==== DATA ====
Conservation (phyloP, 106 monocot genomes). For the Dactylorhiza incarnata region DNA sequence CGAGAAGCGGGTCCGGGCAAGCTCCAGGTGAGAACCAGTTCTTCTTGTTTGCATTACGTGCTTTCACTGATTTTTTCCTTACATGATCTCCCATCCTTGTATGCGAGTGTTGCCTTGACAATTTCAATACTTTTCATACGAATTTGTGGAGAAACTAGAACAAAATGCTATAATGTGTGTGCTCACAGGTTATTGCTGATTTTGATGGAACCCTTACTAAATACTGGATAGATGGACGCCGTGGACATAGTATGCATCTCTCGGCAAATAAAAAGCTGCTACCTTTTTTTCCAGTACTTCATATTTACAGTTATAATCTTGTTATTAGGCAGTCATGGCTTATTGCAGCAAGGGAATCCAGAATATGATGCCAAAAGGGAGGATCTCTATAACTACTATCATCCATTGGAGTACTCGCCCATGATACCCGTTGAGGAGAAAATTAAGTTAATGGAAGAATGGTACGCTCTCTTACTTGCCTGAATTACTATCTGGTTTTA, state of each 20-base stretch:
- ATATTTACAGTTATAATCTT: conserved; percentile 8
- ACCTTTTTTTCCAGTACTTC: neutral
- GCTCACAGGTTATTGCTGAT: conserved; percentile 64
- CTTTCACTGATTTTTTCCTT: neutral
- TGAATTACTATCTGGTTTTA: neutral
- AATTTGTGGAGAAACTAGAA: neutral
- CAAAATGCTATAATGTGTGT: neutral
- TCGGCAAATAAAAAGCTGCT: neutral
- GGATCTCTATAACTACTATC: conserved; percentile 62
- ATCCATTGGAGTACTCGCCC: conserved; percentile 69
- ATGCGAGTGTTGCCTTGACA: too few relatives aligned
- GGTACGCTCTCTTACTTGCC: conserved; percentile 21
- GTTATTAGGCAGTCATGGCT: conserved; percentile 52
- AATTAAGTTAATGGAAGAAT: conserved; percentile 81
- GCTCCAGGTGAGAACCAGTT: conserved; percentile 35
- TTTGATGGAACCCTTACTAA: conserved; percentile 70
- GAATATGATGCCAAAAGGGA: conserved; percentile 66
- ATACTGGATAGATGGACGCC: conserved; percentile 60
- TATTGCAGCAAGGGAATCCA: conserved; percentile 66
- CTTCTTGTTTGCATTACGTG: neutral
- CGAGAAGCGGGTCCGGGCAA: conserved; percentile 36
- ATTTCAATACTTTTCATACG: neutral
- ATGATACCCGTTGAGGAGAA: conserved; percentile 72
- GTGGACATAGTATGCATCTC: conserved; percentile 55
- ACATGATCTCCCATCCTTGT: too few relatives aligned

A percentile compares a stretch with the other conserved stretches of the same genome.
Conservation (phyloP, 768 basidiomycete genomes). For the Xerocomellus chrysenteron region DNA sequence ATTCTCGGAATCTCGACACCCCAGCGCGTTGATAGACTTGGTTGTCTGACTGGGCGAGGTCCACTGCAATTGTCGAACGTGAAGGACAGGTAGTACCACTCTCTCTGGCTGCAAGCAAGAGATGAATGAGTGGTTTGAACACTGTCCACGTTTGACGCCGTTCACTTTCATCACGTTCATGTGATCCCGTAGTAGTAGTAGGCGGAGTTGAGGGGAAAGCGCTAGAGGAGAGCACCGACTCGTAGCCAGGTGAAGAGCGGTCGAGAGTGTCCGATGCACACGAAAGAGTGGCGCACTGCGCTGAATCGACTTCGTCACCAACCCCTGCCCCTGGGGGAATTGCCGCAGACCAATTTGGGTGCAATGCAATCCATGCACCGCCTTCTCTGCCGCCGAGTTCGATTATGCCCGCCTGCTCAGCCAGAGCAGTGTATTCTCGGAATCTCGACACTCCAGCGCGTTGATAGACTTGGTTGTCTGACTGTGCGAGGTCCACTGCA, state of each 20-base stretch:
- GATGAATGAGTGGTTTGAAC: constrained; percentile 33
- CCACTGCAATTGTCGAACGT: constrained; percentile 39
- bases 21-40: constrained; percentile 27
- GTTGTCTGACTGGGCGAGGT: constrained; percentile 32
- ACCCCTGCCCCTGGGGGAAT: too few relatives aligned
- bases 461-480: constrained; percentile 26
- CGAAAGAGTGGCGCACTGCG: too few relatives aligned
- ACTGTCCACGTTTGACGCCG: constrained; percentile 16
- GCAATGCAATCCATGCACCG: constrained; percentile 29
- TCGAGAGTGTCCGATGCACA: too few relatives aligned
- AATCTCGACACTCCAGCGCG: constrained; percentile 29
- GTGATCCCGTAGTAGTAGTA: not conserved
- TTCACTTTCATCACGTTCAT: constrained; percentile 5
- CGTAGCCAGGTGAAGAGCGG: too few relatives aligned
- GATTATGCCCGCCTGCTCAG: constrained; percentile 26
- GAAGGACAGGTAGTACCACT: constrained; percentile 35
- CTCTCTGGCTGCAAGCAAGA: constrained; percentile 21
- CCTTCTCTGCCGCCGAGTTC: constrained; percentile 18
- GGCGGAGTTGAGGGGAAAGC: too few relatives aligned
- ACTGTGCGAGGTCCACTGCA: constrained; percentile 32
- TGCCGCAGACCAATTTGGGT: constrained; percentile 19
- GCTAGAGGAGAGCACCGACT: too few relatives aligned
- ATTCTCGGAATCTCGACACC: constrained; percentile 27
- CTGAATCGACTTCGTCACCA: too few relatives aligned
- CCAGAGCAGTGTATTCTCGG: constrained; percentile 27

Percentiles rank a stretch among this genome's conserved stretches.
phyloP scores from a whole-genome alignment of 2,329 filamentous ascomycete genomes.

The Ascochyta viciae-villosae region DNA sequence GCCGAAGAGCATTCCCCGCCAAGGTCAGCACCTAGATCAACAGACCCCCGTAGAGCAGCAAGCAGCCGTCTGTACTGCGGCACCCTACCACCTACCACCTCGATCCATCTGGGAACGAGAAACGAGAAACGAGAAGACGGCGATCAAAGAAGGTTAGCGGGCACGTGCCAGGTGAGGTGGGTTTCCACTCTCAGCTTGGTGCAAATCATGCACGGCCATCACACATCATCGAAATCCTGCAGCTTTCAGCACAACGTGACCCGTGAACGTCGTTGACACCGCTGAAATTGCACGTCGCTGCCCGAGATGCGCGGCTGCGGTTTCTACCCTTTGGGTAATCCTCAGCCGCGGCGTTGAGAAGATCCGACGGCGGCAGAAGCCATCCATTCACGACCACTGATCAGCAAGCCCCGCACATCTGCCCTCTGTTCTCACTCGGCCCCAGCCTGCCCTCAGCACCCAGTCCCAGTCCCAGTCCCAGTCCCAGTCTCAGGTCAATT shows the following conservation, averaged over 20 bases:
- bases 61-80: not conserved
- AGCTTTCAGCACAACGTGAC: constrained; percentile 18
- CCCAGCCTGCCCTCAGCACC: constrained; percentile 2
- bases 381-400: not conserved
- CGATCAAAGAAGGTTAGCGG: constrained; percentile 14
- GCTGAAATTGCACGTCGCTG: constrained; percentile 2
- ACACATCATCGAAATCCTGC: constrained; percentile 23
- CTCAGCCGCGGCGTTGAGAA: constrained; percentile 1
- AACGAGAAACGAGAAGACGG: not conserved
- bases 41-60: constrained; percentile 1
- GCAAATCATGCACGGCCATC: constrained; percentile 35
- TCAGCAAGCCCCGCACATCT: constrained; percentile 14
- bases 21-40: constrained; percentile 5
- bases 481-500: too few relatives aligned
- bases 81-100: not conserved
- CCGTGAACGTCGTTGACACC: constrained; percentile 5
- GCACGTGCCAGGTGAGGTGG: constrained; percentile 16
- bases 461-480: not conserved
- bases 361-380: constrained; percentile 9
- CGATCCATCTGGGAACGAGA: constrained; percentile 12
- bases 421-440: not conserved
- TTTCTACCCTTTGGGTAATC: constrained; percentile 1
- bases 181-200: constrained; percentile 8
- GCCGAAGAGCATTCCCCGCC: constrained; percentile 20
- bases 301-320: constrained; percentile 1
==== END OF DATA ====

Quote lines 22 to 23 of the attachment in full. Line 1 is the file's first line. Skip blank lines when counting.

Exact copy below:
- CGAGAAGCGGGTCCGGGCAA: conserved; percentile 36
- ATTTCAATACTTTTCATACG: neutral